An exotic beauty, Hibiscus syriacus (Rose of Sharon) is a vigorous, vase-shaped, deciduous shrub with large, showy flowers resembling hollyhock blossoms. Blooming continuously from midsummer to fall, the flowers, single or double, are adorned with conspicuous, protruding tubes of stamens. In shades of blue, red, pink and white, they decorate the bush until late in the season, a valuable attribute in most gardens. The foliage of broadly ovate, palmately veined leaves appears in late spring, pale yellow-green at first, becoming medium green.

Remarkably easy to grow, Hibiscus syriacus will flower year after year with very little attention. A very useful, structural shrub for the back of the border.

  • Typically grows with an open, loose habit, up to 8-12 ft. tall (240-360 cm) with a spread of 6-10 ft. (180-300 cm). Species plant can self-seed aggressively in satisfactory growing conditions.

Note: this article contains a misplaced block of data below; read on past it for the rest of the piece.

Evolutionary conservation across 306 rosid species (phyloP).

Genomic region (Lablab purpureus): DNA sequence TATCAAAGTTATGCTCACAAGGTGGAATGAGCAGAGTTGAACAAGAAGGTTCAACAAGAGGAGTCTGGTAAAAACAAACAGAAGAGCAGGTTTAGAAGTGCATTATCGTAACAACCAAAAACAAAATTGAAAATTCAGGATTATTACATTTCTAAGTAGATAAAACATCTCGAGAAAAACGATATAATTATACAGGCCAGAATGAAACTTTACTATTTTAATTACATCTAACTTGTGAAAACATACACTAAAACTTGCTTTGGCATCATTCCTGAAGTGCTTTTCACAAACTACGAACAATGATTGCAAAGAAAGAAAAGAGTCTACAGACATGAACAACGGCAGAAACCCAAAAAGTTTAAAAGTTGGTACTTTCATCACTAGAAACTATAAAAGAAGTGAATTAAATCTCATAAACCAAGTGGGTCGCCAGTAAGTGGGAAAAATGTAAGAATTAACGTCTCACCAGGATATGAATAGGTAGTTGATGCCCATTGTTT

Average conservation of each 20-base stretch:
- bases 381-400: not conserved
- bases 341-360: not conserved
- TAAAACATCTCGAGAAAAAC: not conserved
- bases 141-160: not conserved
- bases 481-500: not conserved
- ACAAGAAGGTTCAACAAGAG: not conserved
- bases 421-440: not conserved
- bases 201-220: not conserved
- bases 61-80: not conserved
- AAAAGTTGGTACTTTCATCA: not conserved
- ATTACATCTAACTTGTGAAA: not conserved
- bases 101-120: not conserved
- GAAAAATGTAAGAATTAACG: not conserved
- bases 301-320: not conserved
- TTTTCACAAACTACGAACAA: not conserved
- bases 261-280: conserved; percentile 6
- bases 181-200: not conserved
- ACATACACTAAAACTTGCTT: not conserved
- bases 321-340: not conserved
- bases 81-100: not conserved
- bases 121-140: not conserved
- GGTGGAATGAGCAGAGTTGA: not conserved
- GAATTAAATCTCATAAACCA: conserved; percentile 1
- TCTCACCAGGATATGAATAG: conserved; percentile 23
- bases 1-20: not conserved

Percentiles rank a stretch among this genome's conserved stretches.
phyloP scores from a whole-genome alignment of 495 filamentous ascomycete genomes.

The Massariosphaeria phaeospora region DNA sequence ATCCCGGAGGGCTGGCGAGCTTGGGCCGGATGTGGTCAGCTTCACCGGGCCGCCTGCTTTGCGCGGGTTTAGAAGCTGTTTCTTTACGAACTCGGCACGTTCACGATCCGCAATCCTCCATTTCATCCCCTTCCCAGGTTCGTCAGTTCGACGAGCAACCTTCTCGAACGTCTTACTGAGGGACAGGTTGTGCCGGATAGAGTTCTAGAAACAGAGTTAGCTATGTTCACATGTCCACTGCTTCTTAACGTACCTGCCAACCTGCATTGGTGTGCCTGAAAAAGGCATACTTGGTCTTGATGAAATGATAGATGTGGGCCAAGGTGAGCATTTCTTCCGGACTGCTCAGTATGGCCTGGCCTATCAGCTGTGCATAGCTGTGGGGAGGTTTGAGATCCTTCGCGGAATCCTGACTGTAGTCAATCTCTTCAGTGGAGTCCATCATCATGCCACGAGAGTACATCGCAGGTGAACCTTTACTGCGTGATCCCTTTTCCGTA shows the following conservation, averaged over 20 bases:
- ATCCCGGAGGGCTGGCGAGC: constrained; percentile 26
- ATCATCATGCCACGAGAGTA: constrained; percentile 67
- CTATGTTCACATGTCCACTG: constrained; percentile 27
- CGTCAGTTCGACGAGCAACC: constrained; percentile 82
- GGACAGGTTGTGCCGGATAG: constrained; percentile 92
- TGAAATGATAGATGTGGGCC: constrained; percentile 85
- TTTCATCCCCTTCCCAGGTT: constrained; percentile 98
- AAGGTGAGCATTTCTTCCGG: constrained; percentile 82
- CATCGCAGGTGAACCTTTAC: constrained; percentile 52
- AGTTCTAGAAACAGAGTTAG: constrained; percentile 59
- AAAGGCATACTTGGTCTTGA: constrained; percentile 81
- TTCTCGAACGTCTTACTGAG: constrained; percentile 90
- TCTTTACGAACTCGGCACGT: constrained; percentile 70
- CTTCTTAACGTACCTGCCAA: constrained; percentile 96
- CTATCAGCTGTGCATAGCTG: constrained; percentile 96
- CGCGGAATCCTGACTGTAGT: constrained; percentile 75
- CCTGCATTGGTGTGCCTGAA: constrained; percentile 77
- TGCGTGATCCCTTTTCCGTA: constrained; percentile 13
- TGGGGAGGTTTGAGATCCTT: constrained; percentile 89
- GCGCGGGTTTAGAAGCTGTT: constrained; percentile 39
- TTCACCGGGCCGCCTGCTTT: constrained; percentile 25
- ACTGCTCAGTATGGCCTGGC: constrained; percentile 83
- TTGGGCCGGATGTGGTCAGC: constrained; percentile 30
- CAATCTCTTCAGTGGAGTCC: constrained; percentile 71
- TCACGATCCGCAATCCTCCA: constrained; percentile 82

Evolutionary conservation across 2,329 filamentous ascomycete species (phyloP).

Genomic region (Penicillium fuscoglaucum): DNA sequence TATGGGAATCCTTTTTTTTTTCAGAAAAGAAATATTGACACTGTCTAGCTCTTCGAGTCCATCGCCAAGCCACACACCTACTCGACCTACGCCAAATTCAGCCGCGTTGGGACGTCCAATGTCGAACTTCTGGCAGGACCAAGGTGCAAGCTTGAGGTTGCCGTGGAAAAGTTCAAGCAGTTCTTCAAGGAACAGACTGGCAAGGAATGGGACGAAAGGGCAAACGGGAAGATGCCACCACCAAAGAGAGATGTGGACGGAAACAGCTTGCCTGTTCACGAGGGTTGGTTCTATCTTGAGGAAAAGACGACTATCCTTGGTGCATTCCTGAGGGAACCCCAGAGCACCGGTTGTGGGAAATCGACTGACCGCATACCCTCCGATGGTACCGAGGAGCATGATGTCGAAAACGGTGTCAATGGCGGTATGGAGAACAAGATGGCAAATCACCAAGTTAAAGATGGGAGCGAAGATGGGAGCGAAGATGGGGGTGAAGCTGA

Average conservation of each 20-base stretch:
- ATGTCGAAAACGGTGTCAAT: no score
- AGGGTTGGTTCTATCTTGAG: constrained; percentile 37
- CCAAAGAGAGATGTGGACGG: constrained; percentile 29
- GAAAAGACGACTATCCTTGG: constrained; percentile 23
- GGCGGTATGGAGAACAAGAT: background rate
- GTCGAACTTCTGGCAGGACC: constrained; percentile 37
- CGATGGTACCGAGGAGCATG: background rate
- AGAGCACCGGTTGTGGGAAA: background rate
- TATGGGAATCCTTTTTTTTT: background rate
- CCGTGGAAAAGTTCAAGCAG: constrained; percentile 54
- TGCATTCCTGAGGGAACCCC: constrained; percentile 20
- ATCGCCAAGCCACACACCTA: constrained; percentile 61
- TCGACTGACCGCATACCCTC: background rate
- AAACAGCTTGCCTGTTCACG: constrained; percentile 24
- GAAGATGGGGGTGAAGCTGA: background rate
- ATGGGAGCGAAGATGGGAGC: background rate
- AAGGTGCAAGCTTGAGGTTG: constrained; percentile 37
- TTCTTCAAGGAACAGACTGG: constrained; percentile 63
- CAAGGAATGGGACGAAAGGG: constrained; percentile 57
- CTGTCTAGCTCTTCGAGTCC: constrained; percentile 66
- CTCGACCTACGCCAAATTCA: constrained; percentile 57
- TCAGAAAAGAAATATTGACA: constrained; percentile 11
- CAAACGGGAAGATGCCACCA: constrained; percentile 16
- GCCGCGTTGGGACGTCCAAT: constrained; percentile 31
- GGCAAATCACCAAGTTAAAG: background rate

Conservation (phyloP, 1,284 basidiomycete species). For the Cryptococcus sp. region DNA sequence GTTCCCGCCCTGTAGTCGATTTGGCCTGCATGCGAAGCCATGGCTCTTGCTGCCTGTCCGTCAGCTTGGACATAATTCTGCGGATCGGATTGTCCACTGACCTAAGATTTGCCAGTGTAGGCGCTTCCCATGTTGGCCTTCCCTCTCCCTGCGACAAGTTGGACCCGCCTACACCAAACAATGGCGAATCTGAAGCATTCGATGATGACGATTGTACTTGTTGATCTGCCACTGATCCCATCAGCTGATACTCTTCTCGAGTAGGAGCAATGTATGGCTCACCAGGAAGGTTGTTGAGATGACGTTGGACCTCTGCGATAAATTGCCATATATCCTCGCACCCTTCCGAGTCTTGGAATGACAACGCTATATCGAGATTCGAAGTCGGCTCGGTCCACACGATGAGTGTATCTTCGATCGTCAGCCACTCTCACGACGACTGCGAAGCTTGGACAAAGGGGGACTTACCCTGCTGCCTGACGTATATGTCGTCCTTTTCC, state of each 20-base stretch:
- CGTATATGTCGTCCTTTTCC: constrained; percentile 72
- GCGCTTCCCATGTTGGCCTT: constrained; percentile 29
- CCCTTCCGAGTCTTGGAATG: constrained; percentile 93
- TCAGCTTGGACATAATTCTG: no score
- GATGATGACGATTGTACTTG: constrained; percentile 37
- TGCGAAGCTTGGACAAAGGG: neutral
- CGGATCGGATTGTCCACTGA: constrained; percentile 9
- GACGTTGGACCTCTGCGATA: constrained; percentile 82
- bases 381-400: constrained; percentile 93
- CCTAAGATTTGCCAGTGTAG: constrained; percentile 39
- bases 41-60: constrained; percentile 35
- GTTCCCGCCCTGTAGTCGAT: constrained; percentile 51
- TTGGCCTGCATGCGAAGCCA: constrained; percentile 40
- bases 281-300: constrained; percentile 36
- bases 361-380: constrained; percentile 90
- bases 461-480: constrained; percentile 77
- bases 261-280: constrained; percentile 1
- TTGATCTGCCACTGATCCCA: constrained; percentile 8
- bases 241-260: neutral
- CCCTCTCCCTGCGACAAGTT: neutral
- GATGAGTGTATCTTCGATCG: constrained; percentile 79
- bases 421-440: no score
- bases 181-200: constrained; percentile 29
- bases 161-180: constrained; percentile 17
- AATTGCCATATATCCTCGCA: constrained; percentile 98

• A full sun to part shade lover, this plant is best grown in average, medium moisture, well-drained soils. Best flower production is obtained in full sun. Prefers moist, organically rich soils, but tolerates poor soils. Tolerant of drought, urban conditions, heat and humidity.
  • Fairly pest and disease free. Watch for leaf spots, blights, rusts, canker and Japanese beetles. Deer resistant.
  • Plant in shrub borders for dramatic summer blooms. Great flowering shrub for foundation plantings, hedges or screens.
  • Prune to shape in spring. Pruning back to 2-3 buds in late winter may produce bigger blooms.
  • Easily propagated by stem cuttings.
  • Native to China, India.